uu.seUppsala University Publications
Change search
CiteExportLink to record
Permanent link

Direct link
Cite
Citation style
  • apa
  • ieee
  • modern-language-association
  • vancouver
  • Other style
More styles
Language
  • de-DE
  • en-GB
  • en-US
  • fi-FI
  • nn-NO
  • nn-NB
  • sv-SE
  • Other locale
More languages
Output format
  • html
  • text
  • asciidoc
  • rtf
Are there common triggers of preterm deliveries?
Uppsala University, Disciplinary Domain of Medicine and Pharmacy, Faculty of Medicine, Department of Women's and Children's Health.
Show others and affiliations
2001 (English)In: British Journal of Obstetrics and Gynecology, ISSN 1470-0328, E-ISSN 1471-0528, Vol. 108, no 6, 598-604 p.Article in journal (Refereed) Published
Abstract [en]

OBJECTIVE: To assess the effect(s) of transient events which are perceived as stressful on the inseption of preterm delivery.

DESIGN: A case-control study, with immature infants as cases and borderline term babies as controls.

SETTING: A teaching maternity hospital in Athens.

POPULATION: All infants born at less than 37 weeks of gestation, during a twelve-month period.

METHODS: Information was collected about maternal socio-demographic and lifestyle characteristics, clinical variables and stressful events occurring within two weeks prior to delivery.

MAIN OUTCOME MEASURES: Factors affecting the risk of preterm delivery.

RESULTS: Extreme prematurity (<33 weeks) is more common among younger (<25 years of age) and older (>29 years of age) women and is positively associated with parity, body mass index and smoking, whereas it is inversely associated with educational level, regular physical exercise and serious nausea/vomiting. After controlling for these factors, however, only coitus during the last weeks of pregnancy had a significant triggering effect on prematurity (P = 0.004, odds ratio 3.21, 95% CI 1.45 to 7.09 for very immature babies, and P = 0.04, OR = 2.20, 95% CI 1.03 to 4.70 for immature babies). On the contrary, several events perceived as stressful, such as illness of relatives or friends, husband's departure, loss of employment, were unrelated to the onset of premature labour.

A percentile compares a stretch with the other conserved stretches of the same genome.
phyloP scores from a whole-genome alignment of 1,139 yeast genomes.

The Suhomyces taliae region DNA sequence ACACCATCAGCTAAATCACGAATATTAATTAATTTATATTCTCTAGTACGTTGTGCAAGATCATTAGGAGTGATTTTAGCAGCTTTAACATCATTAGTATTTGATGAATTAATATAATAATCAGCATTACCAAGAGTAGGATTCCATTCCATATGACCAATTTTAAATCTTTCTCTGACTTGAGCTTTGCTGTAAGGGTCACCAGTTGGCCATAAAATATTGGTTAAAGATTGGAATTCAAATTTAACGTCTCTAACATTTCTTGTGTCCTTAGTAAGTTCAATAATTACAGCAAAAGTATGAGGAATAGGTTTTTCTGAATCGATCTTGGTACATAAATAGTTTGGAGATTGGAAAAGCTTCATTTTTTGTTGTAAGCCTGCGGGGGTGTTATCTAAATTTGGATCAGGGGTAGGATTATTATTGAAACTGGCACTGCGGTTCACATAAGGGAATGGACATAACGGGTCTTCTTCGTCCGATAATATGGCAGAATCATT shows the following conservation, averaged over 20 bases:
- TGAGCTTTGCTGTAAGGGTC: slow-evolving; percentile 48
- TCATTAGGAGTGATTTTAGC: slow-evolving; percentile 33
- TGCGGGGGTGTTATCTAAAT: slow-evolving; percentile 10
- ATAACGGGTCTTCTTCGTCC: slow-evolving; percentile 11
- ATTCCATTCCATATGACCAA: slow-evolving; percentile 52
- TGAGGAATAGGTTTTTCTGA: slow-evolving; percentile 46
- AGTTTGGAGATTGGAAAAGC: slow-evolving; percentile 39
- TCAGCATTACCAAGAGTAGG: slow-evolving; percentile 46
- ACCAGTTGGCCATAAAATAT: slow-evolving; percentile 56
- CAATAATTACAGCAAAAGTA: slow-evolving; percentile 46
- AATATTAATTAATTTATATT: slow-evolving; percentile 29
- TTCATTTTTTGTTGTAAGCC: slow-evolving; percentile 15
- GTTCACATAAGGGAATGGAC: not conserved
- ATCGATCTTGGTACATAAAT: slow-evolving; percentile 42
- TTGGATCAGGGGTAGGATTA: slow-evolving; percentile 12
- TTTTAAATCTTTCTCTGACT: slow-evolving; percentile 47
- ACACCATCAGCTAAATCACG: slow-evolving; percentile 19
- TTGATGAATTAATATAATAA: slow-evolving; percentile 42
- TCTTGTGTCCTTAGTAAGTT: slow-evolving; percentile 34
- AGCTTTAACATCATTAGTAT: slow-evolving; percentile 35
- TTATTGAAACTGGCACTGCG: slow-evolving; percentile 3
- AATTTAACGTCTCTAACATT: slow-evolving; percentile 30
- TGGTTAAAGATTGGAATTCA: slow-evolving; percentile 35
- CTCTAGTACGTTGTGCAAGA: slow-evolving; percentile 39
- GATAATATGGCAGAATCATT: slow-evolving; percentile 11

CONCLUSIONS: Coitus during the last few weeks of pregnancy appears to increase the risk of preterm delivery, while a possible detrimental effect of physical exertion seems more limited. Stressful events should not receive undue attention as possible causes of preterm delivery.

Place, publisher, year, edition, pages
2001. Vol. 108, no 6, 598-604 p.
National Category
Medical and Health Sciences
Identifiers
URN: urn:nbn:se:uu:diva-214699PubMedID: 11426894OAI: oai:DiVA.org:uu-214699DiVA: diva2:685372
Available from: 2014-01-09 Created: 2014-01-09 Last updated: 2017-12-06

Open Access in DiVA

No full text

PubMed
By organisation
Department of Women's and Children's Health
In the same journal
British Journal of Obstetrics and Gynecology
Medical and Health Sciences

Search outside of DiVA

GoogleGoogle Scholar

pubmed
urn-nbn

Altmetric score

pubmed
urn-nbn
Total: 340 hits
CiteExportLink to record
Permanent link

Direct link
Cite
Citation style
  • apa
  • ieee
  • modern-language-association
  • vancouver
  • Other style
More styles
Language
  • de-DE
  • en-GB
  • en-US
  • fi-FI
  • nn-NO
  • nn-NB
  • sv-SE
  • Other locale
More languages
Output format
  • html
  • text
  • asciidoc
  • rtf